The reader: Miette is a charming reader. She's by no means perfect - her reading at two seperate times is hilariously interrupted by a tweeting bird and a chiming tone - but this, and her embarrassed "Sorry" just adds to the charm. She reads slowly, but with meaningful inflection. I find her accent lovely, but some people may have trouble understanding a few words. As the title of the podcast suggests, this is not a professional reading, but the kind of intimate storytelling you would expect at your bedside.

Monday, February 6, 2012

Moby Dick by Herman Melville

Source: LibriVox (zipped mp3s)
Length: 24 hr, 38 min
Reader: Stewart Wills

The book: Moby Dick. For years this was a book that I didn't feel ready to tackle. Of course, I knew the hype of it being the Greatest American Book Ever Written, but I'm often disappointed by hype and wary of nineteenth century literary prose. I'd heard about the long passages that dealt entirely with whaling practices or the whiteness of the whale. I'd also run into innumerable references to it in other works, which is usually a cosmic sign from the Literary Gods that I should read a particular book. Like the White Whale itself, this book held both fear and fascination for me.

So, when I started actually reading it, I was surprised how much I liked it. The legendary Ishmael I had heard so many jokes about is a funny, sarcastic guy himself. The view of the world is surprisingly enlightened for its time, simultaneously taking part in and subverting the view of non-Europeans as savages.The parts on whale anatomy are there, sure enough, but as a biologist, I found that I actually enjoyed them. My fears relieved I was able to get into the book.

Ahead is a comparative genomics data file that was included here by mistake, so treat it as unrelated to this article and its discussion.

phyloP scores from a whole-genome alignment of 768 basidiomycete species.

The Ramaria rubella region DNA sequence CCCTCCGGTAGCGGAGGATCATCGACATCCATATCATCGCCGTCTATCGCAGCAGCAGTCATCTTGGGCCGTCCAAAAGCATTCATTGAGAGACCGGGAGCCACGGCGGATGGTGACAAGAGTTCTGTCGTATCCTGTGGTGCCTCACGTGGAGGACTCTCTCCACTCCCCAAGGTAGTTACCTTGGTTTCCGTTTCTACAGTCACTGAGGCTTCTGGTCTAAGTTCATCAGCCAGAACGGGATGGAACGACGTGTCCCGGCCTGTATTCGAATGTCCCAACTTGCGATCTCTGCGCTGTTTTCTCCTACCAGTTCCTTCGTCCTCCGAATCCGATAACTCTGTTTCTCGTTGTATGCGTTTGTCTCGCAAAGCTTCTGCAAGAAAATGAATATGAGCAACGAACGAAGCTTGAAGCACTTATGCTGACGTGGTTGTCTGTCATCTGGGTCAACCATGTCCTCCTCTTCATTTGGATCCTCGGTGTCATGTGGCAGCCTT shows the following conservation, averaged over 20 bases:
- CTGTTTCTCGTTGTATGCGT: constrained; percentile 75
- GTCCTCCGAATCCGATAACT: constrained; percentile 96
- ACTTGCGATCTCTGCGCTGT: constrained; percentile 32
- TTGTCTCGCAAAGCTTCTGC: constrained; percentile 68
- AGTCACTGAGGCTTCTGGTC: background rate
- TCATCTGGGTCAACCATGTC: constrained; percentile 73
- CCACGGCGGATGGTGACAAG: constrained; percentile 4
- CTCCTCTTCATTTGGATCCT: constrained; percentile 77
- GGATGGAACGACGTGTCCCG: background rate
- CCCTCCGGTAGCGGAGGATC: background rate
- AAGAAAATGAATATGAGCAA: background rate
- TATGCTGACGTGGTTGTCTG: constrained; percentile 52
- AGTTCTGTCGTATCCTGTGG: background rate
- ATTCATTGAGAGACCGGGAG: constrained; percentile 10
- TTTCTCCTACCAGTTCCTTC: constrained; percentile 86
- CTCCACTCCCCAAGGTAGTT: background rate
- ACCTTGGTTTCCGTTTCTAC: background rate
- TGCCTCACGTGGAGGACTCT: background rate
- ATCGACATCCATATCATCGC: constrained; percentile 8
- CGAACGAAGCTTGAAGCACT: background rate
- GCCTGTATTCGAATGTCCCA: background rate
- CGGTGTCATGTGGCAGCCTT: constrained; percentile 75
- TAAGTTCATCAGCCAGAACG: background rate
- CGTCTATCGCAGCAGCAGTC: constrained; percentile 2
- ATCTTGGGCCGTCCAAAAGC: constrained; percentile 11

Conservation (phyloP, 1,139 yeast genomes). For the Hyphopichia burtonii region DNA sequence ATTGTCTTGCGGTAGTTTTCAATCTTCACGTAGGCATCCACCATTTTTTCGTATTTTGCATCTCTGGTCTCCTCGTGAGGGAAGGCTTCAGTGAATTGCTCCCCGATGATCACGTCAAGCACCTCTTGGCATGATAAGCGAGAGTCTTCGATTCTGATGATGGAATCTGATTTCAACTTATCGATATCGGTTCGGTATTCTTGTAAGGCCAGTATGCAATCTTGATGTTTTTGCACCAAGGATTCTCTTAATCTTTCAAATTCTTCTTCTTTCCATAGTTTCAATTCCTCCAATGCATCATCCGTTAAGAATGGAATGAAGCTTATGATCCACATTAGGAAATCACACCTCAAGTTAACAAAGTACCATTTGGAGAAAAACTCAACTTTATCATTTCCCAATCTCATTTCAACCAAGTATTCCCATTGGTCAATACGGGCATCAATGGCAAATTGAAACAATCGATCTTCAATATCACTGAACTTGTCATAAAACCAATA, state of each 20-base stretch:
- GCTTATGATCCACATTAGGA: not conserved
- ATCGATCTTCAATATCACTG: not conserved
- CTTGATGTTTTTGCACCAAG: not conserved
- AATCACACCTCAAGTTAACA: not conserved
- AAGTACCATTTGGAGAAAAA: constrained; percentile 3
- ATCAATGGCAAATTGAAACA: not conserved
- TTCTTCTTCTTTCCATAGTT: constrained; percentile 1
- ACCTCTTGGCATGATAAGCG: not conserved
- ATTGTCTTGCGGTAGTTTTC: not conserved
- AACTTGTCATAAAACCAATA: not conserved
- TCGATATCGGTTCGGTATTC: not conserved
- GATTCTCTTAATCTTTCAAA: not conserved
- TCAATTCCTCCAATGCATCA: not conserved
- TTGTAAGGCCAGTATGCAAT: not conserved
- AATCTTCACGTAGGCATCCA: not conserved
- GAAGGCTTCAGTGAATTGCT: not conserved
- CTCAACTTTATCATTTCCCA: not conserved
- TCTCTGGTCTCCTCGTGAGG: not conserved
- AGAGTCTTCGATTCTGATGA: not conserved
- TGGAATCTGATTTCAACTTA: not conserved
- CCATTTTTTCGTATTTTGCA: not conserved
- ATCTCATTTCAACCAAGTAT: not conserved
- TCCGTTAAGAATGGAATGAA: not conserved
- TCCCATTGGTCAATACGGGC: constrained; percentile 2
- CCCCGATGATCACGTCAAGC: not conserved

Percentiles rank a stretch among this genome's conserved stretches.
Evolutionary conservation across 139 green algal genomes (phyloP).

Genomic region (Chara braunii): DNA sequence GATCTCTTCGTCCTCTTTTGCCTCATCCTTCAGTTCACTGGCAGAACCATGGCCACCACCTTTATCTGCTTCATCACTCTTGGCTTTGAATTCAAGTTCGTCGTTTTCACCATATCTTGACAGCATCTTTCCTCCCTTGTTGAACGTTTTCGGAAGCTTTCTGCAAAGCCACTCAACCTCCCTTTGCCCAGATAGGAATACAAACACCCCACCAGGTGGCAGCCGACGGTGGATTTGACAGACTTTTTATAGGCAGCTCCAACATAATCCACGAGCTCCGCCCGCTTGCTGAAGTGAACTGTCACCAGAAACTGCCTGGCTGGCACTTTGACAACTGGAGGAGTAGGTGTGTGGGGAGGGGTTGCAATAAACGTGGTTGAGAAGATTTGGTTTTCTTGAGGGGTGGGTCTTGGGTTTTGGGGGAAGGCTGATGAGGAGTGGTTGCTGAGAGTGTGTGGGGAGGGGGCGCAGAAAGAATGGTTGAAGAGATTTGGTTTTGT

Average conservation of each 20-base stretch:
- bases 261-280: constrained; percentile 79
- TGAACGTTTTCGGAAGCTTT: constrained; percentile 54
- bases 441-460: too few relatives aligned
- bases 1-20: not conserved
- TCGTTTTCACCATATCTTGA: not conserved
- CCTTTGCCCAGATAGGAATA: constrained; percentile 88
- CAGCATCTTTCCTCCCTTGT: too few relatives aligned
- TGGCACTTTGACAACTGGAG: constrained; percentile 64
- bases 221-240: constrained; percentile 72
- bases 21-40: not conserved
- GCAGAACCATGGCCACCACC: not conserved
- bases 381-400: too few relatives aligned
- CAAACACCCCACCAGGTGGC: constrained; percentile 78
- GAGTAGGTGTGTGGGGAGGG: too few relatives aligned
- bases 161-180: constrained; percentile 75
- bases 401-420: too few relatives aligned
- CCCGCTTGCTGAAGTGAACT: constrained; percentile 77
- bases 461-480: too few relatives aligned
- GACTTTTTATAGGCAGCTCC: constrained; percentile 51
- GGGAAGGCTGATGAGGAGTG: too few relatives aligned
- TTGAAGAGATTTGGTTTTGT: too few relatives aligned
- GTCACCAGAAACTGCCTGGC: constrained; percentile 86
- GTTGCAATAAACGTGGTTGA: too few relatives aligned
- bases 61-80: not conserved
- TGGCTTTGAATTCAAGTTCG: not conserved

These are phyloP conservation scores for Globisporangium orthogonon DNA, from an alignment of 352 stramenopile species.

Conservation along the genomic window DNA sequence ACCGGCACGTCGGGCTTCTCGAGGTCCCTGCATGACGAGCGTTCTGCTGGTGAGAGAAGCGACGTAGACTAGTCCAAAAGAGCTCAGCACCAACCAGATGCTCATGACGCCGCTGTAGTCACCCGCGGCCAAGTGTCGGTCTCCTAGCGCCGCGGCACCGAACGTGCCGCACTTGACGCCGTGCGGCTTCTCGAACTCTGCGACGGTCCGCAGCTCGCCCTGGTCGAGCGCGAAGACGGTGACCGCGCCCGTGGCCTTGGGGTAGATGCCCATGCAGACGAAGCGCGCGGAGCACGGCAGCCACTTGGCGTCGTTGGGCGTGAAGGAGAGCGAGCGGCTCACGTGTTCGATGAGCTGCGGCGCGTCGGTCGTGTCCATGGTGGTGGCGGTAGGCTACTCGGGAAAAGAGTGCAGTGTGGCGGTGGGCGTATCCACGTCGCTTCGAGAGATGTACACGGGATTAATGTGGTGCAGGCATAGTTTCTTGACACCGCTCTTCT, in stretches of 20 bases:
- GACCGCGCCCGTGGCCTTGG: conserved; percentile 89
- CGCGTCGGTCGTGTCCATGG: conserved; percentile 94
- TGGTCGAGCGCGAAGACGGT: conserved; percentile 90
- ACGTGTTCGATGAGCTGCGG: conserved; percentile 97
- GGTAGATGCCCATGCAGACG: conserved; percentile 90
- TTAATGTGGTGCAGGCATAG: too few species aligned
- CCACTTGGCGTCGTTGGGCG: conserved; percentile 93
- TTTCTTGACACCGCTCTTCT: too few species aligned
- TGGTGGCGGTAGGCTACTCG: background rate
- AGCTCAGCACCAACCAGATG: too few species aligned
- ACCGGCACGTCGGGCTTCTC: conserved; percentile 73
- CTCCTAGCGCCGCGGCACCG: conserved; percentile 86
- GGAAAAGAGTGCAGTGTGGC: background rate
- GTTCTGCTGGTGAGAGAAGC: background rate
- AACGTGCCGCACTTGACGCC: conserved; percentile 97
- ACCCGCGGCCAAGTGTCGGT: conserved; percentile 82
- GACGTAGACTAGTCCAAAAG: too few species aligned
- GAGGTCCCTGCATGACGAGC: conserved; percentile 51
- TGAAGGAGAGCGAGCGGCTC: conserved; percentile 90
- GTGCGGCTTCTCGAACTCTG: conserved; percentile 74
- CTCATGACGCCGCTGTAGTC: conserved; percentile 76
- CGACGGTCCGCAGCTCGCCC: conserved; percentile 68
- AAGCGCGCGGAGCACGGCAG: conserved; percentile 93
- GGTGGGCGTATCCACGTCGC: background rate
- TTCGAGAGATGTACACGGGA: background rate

What a book! Peeking at an annotated copy in the library, I begin to realize how many symbolic and historical references I was missing. Even so, I caught many of the Biblical and literary allusions Melville was throwing out. Catching these morsels made the reading like an obscure game - great fun for people who can play, but baffling if you don't know the rules. I don't think this is a book that I would have liked as a high schooler, and I'm glad my English teacher never assigned it. This is a book that rewards a mature mind with the background of years of reading.

Rating: 9/10

The reader: Like with many long audiobooks, this is one I read part as an ebook and listened to part as an audiobook. As I went along, I found myself more and more listening to Steward Wills excellent narration and going back to the printed text only to reread parts I didn't fully understand. Wills is a great narrator for such a complex book. He has a patience to his pace without being so slow as to make the story boring. His characterizations of the different sailors are magnificent, especially important in the chapters written as stage directions. I'm sure there are some pretty high-priced versions of Moby Dick read by famous people, but you couldn't do much better than this free production.

Entered in Cym Lowell's Book Review Part Wednesday. Follow the link for more book review blogs,

Monday, January 16, 2012

Happy New Year

I've been meaning to post here, but since the new semester started, things have been busy and don't show signs of letting up. Therefore, I'll probably be posting much less on Free Listens. You'll still see an occasional review, but I'll not be posting every week like in months past.